Meeting the Gaze of the Great Horned Owl by Robin Becker
As if coming from a distant room
in the woods
the owl burst down,
flung himself like a skydiver and hovered
above me. I covered my face with my arms and ran
towards him -- strange -- because
I was afraid.
I had disturbed the quiet
of the feathered god
who rested now, overhead, in a dead tree
where jays and flickers pecked and cried.
The owl acknowledged each note, each tiny, colored movement
by twisting, on its calm trivet, his troubled head,
the dappled body perfectly still,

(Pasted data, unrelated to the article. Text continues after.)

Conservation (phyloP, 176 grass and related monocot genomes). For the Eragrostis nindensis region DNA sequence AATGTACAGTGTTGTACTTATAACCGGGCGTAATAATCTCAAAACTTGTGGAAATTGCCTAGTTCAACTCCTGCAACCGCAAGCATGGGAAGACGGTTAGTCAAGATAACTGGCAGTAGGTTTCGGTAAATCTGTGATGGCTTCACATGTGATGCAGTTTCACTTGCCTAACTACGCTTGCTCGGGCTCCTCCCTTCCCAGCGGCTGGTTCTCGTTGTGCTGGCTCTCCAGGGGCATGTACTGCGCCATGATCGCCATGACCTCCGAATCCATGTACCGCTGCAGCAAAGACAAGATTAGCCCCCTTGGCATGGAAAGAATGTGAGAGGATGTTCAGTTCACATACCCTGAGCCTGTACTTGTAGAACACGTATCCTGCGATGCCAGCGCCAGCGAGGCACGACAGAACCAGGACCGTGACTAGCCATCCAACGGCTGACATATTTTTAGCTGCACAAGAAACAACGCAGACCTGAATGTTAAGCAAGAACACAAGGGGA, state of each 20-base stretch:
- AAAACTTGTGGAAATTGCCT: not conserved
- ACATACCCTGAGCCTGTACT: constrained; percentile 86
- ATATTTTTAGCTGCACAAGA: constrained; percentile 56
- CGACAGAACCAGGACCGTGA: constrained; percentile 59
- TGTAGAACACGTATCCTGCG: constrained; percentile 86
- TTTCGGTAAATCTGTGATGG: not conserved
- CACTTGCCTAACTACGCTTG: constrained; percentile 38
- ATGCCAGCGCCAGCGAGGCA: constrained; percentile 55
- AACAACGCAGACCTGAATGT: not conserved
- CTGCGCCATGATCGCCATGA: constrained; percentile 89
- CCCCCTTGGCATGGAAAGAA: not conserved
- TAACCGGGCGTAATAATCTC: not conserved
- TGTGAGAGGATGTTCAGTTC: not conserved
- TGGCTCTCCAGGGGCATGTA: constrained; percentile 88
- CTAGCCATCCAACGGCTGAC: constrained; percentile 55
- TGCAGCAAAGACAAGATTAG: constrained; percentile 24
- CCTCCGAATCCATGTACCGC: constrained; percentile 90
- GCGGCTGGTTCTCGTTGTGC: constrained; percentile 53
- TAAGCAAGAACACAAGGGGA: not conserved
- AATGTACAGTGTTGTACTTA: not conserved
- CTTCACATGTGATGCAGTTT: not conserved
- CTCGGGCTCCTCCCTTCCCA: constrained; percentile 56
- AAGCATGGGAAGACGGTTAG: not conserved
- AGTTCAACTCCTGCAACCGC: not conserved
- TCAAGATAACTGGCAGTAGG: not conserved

and I admit that I wanted
the creature's attention, to compete
with the smaller birds,
so I made my human noises and the owl attended,
turned his brown, comprehending eyes
down to me and met my stare.
I moved my arms -- slowly -- in an awkward imitation
pawing the air like an animal awakened abruptly
or just beginning
to know the power of her wings.
I held the owl's gaze as I swayed
and wondered what he saw:
something large straining to rise
and failing. I thought of my younger sister, dead
by her own hand, and I wanted her back, to show her,
as I never did in life,
how fear and longing sometimes go together,
how one small percussive surprise
in the trees can turn you
from one self to another, this one with wings.